New Hampshire Municipal Association
New Hampshire Municipal Association

Court Update

Lack of RSA 236 Junkyard License Does Not Invalidate Nonconforming Use under Zoning Ordinance

Guy v. Town of Temple
No. 2007-784, 8/21/2008

A common problem for towns is the regulation of junkyards that were established before enactment of zoning and operated for many years without junkyard licenses. This case addresses issues concerning the interplay of junkyard licenses and the law of nonconforming uses.

RSA 236:111 et seq., “Motor Vehicle Recycling Yards and Junk Yards,” provides for two types of licensing from the board of selectmen. (See LGC publication, How to Regulate Junk & Junkyards.) Newly established junkyards require prior approval of location based on the likely impacts on surrounding property. RSA 236:118, :120. Junkyards established before the effective date of the statute are deemed approved as to location. RSA 236:125. All junkyards, however, are subject to an annual license that involves review of the ongoing operation. RSA 236:121-:123. A fundamental principle of zoning is that an existing use, including a junkyard, is exempt if the use was lawful when the zoning restriction was enacted. A valid nonconforming use, once established, remains exempt unless abandoned by the property owner.

Guy owns a junkyard in Temple that has operated since sometime in the 1960s. Zoning was adopted in 1972. In 1999 the zoning board of adjustment determined that Guy’s operation was a valid nonconforming use. Guy, however, never applied for a junkyard license until 2006. The board of selectmen denied the junkyard license and then issued a notice of zoning violation ordering Guy to cease operation on the grounds that he had forfeited nonconforming use status for failure to obtain a junkyard license and also had improperly expanded the junkyard. Guy appealed first to the ZBA, which agreed with the selectmen, and then to the superior court. The trial court went one step farther and ruled that the junkyard had never been a valid nonconforming use because it never had the required junkyard license, that is, it was not in lawful existence when zoning was enacted.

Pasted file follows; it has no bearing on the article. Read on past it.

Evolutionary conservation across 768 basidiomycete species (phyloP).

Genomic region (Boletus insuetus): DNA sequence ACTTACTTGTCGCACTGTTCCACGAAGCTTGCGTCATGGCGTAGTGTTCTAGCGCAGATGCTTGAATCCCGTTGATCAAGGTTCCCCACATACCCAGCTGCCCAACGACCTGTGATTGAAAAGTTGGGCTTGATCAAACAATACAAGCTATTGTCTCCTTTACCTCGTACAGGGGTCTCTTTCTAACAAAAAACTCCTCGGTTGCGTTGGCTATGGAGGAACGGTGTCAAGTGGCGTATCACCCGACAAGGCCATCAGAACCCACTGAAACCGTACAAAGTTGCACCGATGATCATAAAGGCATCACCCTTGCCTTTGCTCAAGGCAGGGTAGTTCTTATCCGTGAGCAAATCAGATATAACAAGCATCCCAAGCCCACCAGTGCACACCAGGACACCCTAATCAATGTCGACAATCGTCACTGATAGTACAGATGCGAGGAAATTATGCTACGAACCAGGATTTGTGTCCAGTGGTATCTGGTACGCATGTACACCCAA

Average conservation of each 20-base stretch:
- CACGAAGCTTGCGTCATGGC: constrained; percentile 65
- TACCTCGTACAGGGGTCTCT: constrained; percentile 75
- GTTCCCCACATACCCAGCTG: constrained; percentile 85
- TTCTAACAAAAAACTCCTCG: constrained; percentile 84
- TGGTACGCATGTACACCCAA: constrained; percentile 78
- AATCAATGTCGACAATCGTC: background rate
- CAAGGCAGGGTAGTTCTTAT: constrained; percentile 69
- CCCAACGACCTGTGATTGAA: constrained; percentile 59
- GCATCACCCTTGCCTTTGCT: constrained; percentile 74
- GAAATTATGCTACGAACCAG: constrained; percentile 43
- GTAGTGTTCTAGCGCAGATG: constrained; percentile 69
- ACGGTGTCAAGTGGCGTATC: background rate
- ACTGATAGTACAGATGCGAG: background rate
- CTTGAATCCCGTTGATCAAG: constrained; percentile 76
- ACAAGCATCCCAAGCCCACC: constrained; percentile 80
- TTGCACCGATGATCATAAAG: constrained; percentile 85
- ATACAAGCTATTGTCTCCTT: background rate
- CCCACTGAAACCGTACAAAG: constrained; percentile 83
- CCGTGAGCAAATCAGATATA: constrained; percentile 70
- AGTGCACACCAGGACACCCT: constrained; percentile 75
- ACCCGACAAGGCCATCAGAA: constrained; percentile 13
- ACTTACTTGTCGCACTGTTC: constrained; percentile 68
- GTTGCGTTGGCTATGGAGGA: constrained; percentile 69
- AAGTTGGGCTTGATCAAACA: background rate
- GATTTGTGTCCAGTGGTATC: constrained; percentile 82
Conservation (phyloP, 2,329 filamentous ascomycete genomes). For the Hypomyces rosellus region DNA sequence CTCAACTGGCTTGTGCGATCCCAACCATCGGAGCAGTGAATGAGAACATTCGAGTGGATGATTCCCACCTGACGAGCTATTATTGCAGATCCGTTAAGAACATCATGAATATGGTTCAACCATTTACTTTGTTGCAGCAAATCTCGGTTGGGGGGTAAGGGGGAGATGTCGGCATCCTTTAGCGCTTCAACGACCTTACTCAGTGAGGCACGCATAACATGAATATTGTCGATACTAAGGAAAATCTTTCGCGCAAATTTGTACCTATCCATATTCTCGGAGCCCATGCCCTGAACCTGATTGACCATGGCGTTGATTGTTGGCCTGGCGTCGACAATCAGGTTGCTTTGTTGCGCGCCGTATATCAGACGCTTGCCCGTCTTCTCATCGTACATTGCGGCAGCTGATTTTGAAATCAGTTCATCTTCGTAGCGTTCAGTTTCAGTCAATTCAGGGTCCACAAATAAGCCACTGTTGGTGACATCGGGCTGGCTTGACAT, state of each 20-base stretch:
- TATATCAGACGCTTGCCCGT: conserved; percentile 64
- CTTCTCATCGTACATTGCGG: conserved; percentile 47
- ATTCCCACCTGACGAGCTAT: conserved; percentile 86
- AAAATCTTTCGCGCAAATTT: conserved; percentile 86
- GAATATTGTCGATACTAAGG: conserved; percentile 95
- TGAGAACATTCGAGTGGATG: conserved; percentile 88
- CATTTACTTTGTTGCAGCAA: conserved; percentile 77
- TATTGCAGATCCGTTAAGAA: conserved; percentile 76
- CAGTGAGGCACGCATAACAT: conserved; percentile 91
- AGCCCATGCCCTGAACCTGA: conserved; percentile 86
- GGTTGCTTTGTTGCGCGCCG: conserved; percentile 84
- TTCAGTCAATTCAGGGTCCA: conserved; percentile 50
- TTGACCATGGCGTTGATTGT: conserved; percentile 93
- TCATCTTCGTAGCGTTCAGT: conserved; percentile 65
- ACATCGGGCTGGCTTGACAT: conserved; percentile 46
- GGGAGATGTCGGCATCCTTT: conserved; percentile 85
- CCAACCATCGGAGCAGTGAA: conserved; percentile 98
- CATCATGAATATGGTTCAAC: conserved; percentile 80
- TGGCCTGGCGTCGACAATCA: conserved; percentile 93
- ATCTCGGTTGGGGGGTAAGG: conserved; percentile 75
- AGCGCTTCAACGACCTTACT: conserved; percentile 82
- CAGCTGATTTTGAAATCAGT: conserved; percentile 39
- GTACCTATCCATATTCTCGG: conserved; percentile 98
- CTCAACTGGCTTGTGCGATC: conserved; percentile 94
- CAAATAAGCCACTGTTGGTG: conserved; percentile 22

On appeal to the Supreme Court, Guy argued that the ZBA decision in 1999 was final and could not now be challenged. He also argued that a valid nonconforming use, once established, cannot be divested for failure to comply with a business licensing law. The Court reviewed numerous cases from other states holding that lack of a business license does not affect nonconforming use status. The Court quoted one of these cases with approval: “‘[T]he failure to obtain a license does not render the use unlawful in the sense intended by zoning ordinances which preserve existing lawful uses.’” The major exception to the rule is where a junkyard licensing regulation controls location of the junkyard “as a quasi-zoning ordinance.” In some cases in other states, lack of such a license for location has been held to preclude valid nonconforming use status when zoning is later enacted. Moreover, for the period after enactment of zoning, the Court stated that “it is at least conceivable that a licensing scheme could be so closely aligned with zoning regulations that failure to comply with its terms might rise to the level of an abandonment of a pre-existing nonconforming use.”

Turning to the issues posed by Guy, the Court first agreed that, whether or not Guy should have obtained junkyard licenses prior to 1999, the ZBA decision is final and cannot be reexamined at this point. As for the period since 1999, the Court noted that, since Guy’s junkyard predated licensing under RSA Chapter 236, it was exempt from licensing of its location. It was therefore unnecessary for the Court to decide whether failure to obtain approval of location would divest the junkyard of its nonconforming use status. The Court then held that failure to obtain the annual operating licenses did not forfeit the junkyard’s nonconforming use status. RSA Chapter 236 itself provides the remedies of fines and injunctive relief for failure to obtain these licenses. Finally the Court determined that the record was inadequate to resolve the issue of improper expansion of the junkyard and remanded that issue to the trial court.

This case indicates that lack of an annual junkyard operating license does not affect the valid nonconforming use status of a junkyard under zoning. On the other hand, when a junkyard is established after the effective date of the junkyard licensing statute and does not obtain a license approving its location, the junkyard may be ineligible for valid nonconforming use status. As with the Guy case, however, if a town has treated a junkyard as a valid nonconforming use for many years, it may not be possible to correct its status belatedly.

Please be advised that the foregoing case summary is based upon a Supreme Court slip opinion. Slip opinions are subject to change following motions for rehearing and/or motions for reconsideration. The Court may also modify the opinion without motion. The final version of the Court’s opinion is that which appears in the New Hampshire Reports.

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